Mad Enough to Quit
I Quit
Is there something in the air? In recent weeks, I have become aware of six people who have become mad enough to quit their jobs or to retire earlier than they intended. That’s a surprising large number from among my circle of friends and family.

These are all hard-working people and loyal employees. One of them has abandoned a long career in pharmaceutical marketing, one a lifelong career in electronics engineering, another the manager’s role in a store. They all have skills and educations suited to their jobs, and they have all tried very hard to work with their teams and to satisfy their bosses. But, in the end, they reached their limits. In spite of having family responsibilities and debts, they would rather be unemployed than suffer workplace misery. This was not just occasional unhappiness. It was daily emotional torment.

These job-leavers all had in common one thing (aside from being acquainted with me!); they each have a relatively new, really bad, boss. One of these bosses is a spectacular example of bad hiring practices. He was a pastry chef who married the electronics company owner’s daughter. As if by magic, he became the boss when his father-in-law retired, and he then chose to ignore the advice of the senior engineers.

Another bad boss took a proud and productive manager and increased her workload until it was impossible to be successful. The manager sacrificed her family and social life to work longer hours, but still the work could not be finished. She begged for more staff and was repeatedly declined. Each day, the work which had been satisfying and enjoyable, became burdensome and frustrating. Her boss characterized her concerns as “whining.”

All of the people I am talking about bent over backwards to try to please their bosses and yet, day after day, week after week, they suffered the steady drip, drip, drip of criticism wearing away at their self-esteem. Sometimes the criticism was supplemented with spiteful gossip or actions that undermined their authority. Decisions were made that devalued their work, and praise was non-existent.

As I heard about their experiences over weeks and months, it became clear that emotionally-speaking their bosses never really left junior high school. They made very little attempt at open dialogue or debate, there was no attempt at conflict mediation, no clarification of roles, no expressions of empathy or appreciation. Those behaviours would have been mature and wise, but their absence made progress and productivity impossible.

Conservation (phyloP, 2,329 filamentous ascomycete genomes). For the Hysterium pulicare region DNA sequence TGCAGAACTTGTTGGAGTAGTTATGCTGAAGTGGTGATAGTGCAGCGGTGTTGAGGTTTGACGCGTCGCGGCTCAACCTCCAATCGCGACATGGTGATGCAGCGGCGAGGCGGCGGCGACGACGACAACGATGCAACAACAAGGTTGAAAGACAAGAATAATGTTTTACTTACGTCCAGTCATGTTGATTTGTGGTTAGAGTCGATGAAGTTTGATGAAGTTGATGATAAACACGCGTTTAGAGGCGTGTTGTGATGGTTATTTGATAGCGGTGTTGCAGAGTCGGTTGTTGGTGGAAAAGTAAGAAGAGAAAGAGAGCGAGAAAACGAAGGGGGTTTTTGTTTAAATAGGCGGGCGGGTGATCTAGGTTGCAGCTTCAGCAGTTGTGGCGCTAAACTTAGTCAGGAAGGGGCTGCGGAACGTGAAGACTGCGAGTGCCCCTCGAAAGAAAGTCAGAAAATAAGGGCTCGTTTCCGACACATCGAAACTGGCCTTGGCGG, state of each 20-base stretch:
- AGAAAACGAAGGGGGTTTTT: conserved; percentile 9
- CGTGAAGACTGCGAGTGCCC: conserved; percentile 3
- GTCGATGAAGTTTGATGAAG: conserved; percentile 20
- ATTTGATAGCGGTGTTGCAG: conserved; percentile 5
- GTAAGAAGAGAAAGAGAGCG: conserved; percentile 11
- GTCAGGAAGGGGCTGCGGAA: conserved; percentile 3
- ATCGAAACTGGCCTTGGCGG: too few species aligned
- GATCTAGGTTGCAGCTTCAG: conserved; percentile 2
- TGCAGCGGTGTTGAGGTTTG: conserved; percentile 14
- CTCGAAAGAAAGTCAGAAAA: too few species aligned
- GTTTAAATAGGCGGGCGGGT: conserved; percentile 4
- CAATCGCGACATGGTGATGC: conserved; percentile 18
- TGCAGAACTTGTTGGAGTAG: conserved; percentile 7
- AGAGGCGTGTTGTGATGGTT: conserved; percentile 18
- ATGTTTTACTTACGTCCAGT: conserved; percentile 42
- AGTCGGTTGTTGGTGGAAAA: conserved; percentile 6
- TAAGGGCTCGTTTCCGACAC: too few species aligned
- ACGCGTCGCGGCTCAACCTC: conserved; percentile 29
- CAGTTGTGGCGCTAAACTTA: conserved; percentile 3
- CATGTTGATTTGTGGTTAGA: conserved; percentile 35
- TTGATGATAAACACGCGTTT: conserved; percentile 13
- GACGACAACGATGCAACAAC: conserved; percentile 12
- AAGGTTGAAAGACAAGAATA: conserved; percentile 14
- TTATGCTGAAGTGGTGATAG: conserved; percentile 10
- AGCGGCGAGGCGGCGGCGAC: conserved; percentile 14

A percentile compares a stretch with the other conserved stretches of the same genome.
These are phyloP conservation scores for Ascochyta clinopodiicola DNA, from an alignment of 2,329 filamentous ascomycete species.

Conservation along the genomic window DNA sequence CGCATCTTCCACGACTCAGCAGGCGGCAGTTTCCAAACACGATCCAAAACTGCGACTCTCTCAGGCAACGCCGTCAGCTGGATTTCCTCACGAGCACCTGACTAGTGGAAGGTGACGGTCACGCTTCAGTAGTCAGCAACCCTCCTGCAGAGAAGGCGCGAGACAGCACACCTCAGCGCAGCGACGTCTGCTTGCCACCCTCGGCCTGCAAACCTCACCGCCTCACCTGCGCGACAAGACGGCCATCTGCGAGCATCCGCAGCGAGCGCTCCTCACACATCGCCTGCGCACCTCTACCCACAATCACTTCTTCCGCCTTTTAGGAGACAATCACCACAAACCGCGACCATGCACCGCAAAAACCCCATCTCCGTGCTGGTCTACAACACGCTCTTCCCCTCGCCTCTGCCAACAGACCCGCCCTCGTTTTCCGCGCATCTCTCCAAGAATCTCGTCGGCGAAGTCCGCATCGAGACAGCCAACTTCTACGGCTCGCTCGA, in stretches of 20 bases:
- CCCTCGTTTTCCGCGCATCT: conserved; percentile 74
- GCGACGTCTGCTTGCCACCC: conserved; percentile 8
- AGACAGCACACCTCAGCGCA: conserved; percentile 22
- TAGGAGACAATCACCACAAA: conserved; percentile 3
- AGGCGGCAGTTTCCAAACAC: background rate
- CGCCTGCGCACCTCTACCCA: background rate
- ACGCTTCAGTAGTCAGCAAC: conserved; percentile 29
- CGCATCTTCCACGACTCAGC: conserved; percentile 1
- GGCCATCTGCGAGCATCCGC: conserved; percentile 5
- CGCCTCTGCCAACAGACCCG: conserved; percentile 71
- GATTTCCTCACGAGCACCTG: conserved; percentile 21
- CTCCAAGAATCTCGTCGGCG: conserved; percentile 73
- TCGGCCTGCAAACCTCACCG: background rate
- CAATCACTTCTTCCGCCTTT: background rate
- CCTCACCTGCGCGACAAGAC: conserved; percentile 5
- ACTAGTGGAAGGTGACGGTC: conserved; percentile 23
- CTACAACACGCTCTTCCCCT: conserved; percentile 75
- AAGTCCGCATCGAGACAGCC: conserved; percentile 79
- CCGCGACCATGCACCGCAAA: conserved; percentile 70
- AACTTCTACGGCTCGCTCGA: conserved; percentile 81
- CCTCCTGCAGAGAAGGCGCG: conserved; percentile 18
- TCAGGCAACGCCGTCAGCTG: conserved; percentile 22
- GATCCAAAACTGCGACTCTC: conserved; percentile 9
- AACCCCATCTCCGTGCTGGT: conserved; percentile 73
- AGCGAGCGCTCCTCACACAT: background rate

Interestingly, none of those new bosses had the benefit of training in business management. I like to think that appropriate training would have made a difference, but my gut tells me that some people resist learning those life skills that are essential to good workplace relationships. They are bullies, and bullies don’t take kindly to being corrected .


  1. It’s so unfortunate that people in leadership and/or training roles often have no teaching or leading skills whatsoever. They may know how to do their job, but that’s as far as it goes. Those of us in the position of being between a “rock and a hard place” get so beat down that we may even wonder if there is something wrong with us. Its a horrible choice to make: my job or my sanity.

    • Sadly, that happens far too often. There are difficult people to work with in every job, but if the boss makes life hell there is often nowhere to turn for advice or support. Larger organizations often have human resources departments that may help, but with smaller companies it is “my way or the highway.”

  2. A very bad boss forced me into retirement after 33 years…but that is what she was hired to do as 30 others left teaching that same year from my school alone. She now runs an exercise class!

  3. I’ve heard that many people who are brought in to fire people suffer from emotional difficulties afterwards. It’s interesting that your boss ultimately chose to run an exercise class. I wonder if she needed physical and mental rejuvenation.

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